How To Remove Artex From Ceilings

Example of an Artex ceiling.
Removing an Artex ceiling can get messy!

Scraping and sanding off Artex from the ceiling is often the preferred method. The only thing guaranteed when removing Artex from a ceiling is that it’s going to get messy.

Step 1: Preparation is vital. If you can, remove all furniture from the room. Cover all remaining items with plastic and protect floors with drop cloth

Step 2: Safety first. Wear goggles to protect your eyes from debris, a dust mask, and work gloves.

Step 3: Work in sections. Use a stripping knife to remove as much of the Artex from each section before moving on to the next

Step 4: Prepare joint compound as per manufacturer’s instructions and apply a thin layer with a taping knife to even out the surface. Leave to dry overnight

Step 5: Lightly sand back the surface with fine sandpaper until smooth.

Step 6: Once wiped clean with a damp cloth your ceiling is ready for painting.

Safety Considerations

Just the mention of removing Artex can raise concerned eyebrows and questions about Asbestos. You need to be aware before starting any renovations that Artex and any other textured decorative finished walls and ceilings may contain asbestos.

It was commonly used in production to stiffen the textured coating to help form patterns in the finish. There’s no way to know by looking at it whether or not your Artex contains Asbestos. However, with the knowledge that it wasn’t outlawed until 1999 and asbestos-containing materials were extensively used in the decades prior to this, it is best to err on the side of caution.

A general rule of thumb is that Artex applied prior to 1980 is most likely to contain asbestos. Textured finishes from the 80s and 90s may well also contain asbestos. Materials used after 1999, with some rare exceptions, should not have any asbestos in them.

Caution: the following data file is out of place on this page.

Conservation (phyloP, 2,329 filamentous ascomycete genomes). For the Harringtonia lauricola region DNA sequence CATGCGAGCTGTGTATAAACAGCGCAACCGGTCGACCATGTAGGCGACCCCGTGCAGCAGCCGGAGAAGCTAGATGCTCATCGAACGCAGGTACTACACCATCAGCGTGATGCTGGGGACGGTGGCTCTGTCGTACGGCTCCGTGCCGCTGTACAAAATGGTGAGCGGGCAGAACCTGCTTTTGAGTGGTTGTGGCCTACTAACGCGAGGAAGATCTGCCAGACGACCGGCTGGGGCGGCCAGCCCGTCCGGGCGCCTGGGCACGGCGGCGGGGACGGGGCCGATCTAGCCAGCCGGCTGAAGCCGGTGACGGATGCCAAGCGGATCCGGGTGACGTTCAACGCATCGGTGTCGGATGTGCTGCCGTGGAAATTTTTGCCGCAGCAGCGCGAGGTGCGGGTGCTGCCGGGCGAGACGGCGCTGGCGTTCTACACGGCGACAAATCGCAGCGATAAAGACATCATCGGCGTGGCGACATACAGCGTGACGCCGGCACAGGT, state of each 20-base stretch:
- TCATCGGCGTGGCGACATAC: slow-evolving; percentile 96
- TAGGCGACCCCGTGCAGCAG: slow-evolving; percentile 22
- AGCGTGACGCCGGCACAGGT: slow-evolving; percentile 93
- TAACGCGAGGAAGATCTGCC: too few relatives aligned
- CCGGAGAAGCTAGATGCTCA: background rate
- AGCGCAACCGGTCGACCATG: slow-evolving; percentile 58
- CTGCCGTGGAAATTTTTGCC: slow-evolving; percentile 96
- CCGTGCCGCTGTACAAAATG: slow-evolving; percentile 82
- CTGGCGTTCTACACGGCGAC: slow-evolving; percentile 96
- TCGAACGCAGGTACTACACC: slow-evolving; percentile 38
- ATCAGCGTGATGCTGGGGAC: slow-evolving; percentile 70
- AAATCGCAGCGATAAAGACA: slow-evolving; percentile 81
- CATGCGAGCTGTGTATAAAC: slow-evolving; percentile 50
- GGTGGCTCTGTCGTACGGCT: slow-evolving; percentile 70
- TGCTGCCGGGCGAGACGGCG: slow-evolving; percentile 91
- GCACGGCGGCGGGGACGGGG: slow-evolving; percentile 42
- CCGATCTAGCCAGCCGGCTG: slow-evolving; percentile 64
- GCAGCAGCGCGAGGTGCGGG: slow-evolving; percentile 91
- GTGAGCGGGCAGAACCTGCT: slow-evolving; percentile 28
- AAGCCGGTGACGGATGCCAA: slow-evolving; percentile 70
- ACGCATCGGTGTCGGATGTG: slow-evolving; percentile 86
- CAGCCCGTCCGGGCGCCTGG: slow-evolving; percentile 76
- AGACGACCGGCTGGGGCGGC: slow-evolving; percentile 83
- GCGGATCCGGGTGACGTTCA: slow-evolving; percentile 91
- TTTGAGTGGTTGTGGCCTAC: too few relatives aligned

Whilst asbestos is a naturally occurring mineral and textured decorative coatings containing it are considered safe when left in situ undisturbed and in good condition, asbestos can be dangerous and even carcinogenic when inhaled as dust, for example during removal.

If you think your ceiling or wall textured coating may contain asbestos seeking expert advice is recommended. You can contact a specialist asbestos monitoring company to identify and assess the potential risks.

An alternative option is to purchase an asbestos sampling kit and send off a small sample of the material to a specialist lab to test it, this can be done relatively cheaply online and you will get results in a few days.

If you’re removing Artex from a number of places in your home it’s probably best to test samples from each area as you cannot be sure all were applied at the same time using the same coating.

Final Thoughts

There’s no denying that, regardless of the method you select, removing Artex is not an easy task. If the Artex contains Asbestos, choose to freshen it up with a coat of paint. Alternatively, covering it with plaster or plasterboards can sometimes be a better option than disturbing it through removal.

If it is asbestos-free and you’re determined to be rid of it for good then with a little preparation, patience and time it will be a job worth doing.